A research institution in Bangladesh has proposed an increase of the minimum wage for tannery workers in the country.

The Centre for Policy Dialogue (CPD), which seeks to be the leading institution for in-depth research and dialogue to promote inclusive policymaking in Bangladesh, recommended a monthly wage of Tk22,776 ($194.66).

The CPD said its proposal for the 2024 minimum wage is grounded in a “comprehensive analysis of various factors such as food costs, non-food expenses, family size, and the number of income earners”.

A CPD survey of tannery workers revealed that a worker's food and non-food expenses currently stand at a combined Tk33,478 per month.

A minimum wage of Tk13,500 was fixed for workers in 2018, yet despite that, the average minimum monthly wage for 2020 and 2022 remained below that figure, while about 60% of surveyed tanneries paid less than that in 2024, revealing a widespread lack of proper implementation of the 2018 minimum wage.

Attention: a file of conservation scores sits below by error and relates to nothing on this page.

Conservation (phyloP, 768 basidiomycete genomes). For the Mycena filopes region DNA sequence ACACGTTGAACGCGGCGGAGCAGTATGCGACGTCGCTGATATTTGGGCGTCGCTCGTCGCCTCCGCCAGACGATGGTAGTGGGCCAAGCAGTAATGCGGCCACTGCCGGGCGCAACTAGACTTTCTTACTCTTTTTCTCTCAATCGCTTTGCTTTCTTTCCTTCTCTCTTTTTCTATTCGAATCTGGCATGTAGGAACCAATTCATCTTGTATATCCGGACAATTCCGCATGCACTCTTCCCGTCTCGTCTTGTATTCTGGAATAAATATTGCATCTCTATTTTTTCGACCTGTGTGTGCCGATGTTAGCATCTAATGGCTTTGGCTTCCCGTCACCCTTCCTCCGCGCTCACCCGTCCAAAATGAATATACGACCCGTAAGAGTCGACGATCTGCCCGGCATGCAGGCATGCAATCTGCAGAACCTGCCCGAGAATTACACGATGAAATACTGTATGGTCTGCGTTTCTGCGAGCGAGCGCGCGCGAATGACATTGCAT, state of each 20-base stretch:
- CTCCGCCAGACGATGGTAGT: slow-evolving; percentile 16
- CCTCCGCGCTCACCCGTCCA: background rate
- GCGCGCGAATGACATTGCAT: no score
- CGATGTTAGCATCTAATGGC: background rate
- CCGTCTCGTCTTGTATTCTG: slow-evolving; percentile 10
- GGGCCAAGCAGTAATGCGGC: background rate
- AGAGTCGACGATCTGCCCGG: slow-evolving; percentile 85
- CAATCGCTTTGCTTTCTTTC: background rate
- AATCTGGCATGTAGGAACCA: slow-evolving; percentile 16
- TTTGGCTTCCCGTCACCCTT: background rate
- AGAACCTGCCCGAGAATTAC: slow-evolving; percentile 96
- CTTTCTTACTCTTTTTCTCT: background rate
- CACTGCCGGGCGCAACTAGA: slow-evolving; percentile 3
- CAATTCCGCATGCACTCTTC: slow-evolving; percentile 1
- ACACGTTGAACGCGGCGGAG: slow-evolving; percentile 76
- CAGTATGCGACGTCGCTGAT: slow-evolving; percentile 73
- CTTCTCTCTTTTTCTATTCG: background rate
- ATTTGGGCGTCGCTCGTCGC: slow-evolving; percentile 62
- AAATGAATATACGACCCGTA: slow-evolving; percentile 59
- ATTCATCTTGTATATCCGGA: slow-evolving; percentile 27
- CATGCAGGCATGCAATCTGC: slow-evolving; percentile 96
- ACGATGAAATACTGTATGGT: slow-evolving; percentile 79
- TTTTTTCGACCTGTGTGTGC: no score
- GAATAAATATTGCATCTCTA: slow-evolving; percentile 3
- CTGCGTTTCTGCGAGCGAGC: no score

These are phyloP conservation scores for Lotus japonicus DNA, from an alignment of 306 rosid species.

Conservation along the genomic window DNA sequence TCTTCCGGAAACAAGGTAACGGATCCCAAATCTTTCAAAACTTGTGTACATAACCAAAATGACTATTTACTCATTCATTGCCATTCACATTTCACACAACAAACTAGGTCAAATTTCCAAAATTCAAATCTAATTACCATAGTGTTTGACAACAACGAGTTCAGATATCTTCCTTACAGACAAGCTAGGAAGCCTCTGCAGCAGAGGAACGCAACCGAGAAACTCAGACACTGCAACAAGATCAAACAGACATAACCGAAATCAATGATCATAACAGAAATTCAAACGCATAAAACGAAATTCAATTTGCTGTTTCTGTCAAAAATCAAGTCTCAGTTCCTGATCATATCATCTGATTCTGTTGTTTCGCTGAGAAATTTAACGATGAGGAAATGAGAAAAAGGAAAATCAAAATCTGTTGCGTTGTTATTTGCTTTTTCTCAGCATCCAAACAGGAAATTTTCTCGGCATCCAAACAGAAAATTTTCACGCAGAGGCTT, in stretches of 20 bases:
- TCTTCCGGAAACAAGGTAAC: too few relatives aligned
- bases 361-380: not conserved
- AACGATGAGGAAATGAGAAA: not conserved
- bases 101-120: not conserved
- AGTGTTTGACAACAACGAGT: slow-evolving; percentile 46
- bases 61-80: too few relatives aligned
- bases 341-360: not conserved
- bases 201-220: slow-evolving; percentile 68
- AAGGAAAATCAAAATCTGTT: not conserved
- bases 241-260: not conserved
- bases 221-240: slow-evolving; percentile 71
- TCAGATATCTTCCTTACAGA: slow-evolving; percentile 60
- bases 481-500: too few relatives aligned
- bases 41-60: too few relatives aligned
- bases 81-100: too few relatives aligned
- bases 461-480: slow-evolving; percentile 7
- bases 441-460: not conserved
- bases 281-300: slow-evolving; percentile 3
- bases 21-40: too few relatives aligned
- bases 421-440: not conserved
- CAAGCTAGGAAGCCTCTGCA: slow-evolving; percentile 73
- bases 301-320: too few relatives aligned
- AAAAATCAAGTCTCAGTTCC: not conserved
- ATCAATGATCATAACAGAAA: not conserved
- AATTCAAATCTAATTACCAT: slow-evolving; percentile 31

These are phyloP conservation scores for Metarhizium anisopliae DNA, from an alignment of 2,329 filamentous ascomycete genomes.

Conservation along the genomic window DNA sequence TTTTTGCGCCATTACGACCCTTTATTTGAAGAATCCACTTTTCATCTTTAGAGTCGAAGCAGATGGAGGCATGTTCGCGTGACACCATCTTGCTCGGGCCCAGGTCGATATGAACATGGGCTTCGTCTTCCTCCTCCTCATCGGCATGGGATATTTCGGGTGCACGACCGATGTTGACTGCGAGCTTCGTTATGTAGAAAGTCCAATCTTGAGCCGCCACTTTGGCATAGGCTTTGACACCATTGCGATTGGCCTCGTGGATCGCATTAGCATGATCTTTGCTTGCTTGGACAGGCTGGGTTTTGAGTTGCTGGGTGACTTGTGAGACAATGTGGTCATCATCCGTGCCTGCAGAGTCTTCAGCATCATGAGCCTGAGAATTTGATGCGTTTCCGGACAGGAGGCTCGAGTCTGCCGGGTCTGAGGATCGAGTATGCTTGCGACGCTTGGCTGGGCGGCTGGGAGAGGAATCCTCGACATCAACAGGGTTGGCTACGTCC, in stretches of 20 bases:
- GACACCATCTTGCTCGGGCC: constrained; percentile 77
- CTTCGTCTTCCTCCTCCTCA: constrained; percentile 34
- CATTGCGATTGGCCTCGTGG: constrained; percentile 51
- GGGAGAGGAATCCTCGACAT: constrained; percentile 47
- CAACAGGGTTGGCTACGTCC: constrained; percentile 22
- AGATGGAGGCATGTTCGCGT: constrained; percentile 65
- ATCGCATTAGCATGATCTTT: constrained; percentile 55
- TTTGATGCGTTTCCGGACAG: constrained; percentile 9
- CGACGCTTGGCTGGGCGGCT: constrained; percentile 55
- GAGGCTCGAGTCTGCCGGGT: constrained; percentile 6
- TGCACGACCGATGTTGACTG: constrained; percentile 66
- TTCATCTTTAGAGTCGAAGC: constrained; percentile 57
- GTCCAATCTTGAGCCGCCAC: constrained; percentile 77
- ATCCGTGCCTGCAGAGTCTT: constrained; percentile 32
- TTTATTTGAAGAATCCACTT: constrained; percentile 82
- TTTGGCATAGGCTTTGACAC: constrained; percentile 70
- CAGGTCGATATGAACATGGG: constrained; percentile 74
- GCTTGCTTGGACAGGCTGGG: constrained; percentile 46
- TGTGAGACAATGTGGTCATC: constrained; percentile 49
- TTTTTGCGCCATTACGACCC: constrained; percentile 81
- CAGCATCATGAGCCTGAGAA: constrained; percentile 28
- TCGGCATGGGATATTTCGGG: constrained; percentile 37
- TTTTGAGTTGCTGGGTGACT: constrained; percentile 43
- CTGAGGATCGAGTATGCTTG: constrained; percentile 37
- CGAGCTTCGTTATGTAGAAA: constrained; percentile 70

These proposals emerged at a media briefing titled Determination of New Minimum Wage of Tannery Industry: Challenges of Implementation? The media briefing was based on a study carried out by CPD, in partnership OSHE Foundation – a Bangladeshi NGO empowering workers to defend their rights at work – and with support from European Union, Solidar Suisse (an NGO fighting for global justice and against extreme inequality) and the Leather Development Forum (LDF).

Liaquat Ali Mollah, chairman of the Minimum Wages Board in Bangladesh, remarked: “The Minimum Wage Board will convene meetings with employers and employees to discuss the minimum wage proposed by CPD and assess its feasibility for implementation.”

However, Mizanur Rahman, vice chairman of the Bangladesh Tanners Association (BTA), responded: “Despite the increase in export volume, there has been a decrease in the price per unit of product. Given this circumstance, it is vital for us to carefully evaluate whether we can feasibly implement the wage proposed by the CPD.”